Grandfather clocks

Grandfather Clocks to Usher In the New Year


In modern times, at least in most New Year’s celebrations witnessed by the author of this blog post, people who are indoors generally huddle around the television set as midnight is approaching.  Nowadays, many may be watching giant LCD screens or plasma or HDTVs, but the feelings are similar whether watching a 10 year old flat panel television, or a more dare I say primitive TV that might be 15 or 20 or so years old.  Could be cable, satellite, or the old fashioned analog signals (last year for that!) streaming and picked up through the air.

Most sets watch the change in time by watching as other huge crowds assemble in places like Times Square in New York, not far from our very own clocks Store.  One can also witness celebrations going on in different parts of the USA and different parts of the world.  And it is a holiday with such anticipation and high expectations placed by individuals on themselves.  A time for reflection.  A time to think about the future.

Now pretend you are going back 100 years in a time machine.  No television.  No electronics, period (if you are younger than 20 and reading this, you may want to take a deep breath right now ……).  So how might you celebrate the ringing in of the New Year?  Not unlikely is that many families probably celebrated the New Year coming in and the passage of the old one looking at a grandfather clock.  It is not hard to imagine families around the country and around the world, in their own homes or with others, ringing in the New York as the grandfather clocks were striking 12.

Even before grandfather clocks were first introduced in the mid 1600s, and at that time owned only by the most wealthy and powerful individuals of that era, people had smaller timekeepers which would have helped them know when to shout for joy, blow horns, kiss, or whatever the conventions of the time dictated.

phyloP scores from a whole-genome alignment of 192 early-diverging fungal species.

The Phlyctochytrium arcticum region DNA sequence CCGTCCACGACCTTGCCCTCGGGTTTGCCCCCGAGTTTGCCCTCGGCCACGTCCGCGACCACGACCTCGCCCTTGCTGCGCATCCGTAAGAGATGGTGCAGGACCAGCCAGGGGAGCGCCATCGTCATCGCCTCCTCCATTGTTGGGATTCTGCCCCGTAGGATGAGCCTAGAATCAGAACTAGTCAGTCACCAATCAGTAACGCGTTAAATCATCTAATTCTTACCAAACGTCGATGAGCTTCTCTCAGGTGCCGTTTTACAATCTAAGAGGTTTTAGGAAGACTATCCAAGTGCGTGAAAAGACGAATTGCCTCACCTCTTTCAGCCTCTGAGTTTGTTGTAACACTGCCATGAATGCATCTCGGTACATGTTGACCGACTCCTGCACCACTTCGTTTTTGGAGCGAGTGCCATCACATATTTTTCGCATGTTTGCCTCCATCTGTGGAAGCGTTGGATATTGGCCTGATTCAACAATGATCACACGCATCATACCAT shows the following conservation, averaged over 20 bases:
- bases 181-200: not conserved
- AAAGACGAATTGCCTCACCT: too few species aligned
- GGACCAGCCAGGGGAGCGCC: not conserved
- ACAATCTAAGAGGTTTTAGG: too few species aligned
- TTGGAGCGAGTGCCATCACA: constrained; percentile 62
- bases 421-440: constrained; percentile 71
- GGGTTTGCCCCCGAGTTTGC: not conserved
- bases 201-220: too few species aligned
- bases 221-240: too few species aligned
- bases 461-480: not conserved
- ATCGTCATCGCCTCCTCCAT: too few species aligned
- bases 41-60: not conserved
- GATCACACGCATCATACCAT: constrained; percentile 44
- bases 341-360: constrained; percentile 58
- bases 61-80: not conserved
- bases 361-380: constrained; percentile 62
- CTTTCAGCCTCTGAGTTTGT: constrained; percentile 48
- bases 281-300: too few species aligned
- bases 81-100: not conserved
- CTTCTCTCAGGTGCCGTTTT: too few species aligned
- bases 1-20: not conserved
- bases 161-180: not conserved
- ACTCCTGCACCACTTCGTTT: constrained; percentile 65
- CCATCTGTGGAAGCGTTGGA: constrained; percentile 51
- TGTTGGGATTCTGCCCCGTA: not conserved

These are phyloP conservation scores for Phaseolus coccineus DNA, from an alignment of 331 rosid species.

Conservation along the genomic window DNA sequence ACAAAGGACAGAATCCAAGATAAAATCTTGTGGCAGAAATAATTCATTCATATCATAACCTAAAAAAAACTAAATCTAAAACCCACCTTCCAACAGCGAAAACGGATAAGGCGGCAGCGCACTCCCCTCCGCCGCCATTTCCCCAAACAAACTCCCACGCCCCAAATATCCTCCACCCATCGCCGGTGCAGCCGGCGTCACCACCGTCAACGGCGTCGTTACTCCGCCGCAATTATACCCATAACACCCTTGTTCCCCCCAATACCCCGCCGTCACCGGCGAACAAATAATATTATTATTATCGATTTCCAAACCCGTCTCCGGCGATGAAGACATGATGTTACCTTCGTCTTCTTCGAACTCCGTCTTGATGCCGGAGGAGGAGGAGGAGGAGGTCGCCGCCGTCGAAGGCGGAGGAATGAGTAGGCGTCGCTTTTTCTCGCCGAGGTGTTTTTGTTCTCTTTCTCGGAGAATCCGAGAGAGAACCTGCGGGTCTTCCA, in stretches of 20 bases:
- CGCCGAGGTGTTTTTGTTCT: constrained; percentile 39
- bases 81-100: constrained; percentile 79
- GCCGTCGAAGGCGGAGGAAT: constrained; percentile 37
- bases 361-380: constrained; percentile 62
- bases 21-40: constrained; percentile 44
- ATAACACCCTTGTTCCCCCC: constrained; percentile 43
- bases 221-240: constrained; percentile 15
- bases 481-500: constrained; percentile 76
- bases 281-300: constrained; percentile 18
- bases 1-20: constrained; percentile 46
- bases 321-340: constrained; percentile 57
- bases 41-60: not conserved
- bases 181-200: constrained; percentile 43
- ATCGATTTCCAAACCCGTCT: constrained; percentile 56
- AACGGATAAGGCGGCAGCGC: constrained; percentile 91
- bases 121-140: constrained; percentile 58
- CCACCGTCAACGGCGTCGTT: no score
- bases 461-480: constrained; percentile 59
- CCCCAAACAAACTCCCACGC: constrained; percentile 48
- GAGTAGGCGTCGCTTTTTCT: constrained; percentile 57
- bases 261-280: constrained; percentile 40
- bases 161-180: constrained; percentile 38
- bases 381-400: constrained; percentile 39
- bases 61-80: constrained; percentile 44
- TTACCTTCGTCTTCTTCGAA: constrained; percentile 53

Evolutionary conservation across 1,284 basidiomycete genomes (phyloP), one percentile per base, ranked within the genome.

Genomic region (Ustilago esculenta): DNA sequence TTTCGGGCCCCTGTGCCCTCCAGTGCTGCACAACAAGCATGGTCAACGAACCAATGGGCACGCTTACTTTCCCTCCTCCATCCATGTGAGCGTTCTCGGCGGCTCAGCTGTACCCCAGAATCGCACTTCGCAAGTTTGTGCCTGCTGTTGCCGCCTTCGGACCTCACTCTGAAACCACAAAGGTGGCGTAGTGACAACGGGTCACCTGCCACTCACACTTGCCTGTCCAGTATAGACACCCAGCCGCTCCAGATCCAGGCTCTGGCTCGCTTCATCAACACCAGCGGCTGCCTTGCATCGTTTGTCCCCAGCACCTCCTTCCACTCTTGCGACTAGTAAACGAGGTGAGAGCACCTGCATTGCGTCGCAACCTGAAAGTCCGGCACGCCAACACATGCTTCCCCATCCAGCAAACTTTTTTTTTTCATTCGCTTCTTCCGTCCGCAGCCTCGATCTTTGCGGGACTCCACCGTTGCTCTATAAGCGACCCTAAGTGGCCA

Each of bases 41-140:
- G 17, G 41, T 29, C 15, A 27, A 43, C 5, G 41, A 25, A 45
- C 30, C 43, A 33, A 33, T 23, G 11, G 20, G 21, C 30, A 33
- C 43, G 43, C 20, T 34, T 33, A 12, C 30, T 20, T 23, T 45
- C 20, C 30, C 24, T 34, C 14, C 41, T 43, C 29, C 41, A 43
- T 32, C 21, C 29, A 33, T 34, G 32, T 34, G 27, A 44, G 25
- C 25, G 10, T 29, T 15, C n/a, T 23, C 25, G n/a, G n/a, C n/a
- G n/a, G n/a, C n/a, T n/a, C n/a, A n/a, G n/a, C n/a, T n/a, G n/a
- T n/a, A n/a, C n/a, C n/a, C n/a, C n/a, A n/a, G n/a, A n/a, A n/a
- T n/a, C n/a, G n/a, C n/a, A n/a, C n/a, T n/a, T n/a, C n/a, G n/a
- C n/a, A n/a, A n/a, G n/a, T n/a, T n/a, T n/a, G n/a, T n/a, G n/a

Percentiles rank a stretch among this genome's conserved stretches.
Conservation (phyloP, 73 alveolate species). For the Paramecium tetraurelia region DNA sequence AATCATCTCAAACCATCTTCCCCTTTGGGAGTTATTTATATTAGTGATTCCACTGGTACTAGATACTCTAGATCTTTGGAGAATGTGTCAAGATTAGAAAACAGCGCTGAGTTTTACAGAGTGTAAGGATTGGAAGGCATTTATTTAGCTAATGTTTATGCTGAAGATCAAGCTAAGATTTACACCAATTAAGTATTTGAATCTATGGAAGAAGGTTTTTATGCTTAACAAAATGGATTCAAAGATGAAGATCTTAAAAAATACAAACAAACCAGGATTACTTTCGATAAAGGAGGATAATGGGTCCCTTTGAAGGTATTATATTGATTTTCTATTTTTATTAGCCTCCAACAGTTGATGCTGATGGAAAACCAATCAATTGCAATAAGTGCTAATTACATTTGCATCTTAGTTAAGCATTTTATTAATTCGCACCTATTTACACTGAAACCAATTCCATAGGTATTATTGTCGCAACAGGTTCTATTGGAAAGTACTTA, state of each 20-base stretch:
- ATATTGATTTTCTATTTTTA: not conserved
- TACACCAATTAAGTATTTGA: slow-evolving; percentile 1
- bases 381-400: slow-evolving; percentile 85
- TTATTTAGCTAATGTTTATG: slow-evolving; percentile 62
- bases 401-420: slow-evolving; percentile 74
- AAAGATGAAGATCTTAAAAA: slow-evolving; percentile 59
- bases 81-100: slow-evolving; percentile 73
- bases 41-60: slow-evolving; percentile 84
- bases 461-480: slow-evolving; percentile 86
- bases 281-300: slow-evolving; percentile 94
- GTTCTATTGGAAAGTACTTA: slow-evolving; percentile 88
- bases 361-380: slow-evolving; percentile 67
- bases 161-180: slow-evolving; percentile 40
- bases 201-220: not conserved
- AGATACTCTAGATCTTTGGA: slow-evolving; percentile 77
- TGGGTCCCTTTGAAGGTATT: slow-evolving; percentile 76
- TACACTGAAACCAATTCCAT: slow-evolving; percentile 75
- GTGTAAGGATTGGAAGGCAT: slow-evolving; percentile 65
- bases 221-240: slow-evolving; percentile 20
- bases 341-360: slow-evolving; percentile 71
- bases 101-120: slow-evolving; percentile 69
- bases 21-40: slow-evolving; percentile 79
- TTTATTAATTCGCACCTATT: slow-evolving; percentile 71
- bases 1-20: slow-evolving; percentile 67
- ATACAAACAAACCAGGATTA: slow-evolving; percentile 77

When sundials were used before, I wonder exactly how New Years were celebrated in different eras in diffirent cultures.  Maybe in another blog post we will research and report on that.

My personal favorite way to spend New Years is to be at the movies with a loved one(s), and not even know exactly when midnight comes and goes.  Different, I know.

Grandfather Clocks Relevance in Modern Times


When working at your Toshiba laptop, or using your Apple iPhone, one might legitimately wonder just why would I need a grandfather clock in my home to tell time.

The short answer, which has been true since the advent of the wristwatch in the early 1900s, is that grandfather clocks are a form of, depending upon one’s perspective, art, tradition, or high quality home furnishings.  For this reason, grandfather clocks, also known as Floor Clocks and tallcase clocks, are here to stay!

They will continue to complement the homes and offices of today and the future as works of art, a means of carrying on a company or family tradition, or as ways of furnishing homes and offices around the world.

New forms of grandfather clocks will no doubt continue to be introduced, utilizing the latest in technology, such as atomic time and light projection and solar energy.  Some interesting examples of the ways new thinking and new technologies can help new design to emerge is the reasonably recent introduction of the Howard Miller Oasis Waterfall Grandfather Clock.  Who would have ever imagined a grandfather clock with a built-in waterfall?

Howard Miller Oasis Waterfall Grandfather Clock Model 615-062

Howard Miller Oasis Waterfall Grandfather Clock Model 615-062

Another trend we are seeing is the introduction of “dirt-cheap” grandfather clocks, most all likely made in the Far East, which are likely to leave many grandfather clocks discount shoppers mightily disappointed with their purchases.  From those we have seen, not only is using the word “wood” many times a stretch, but assembly may be required, and the end result will be a featherweight clock with an at best mediocre movement.

Who was it who said “Caveat emptor, baby”?

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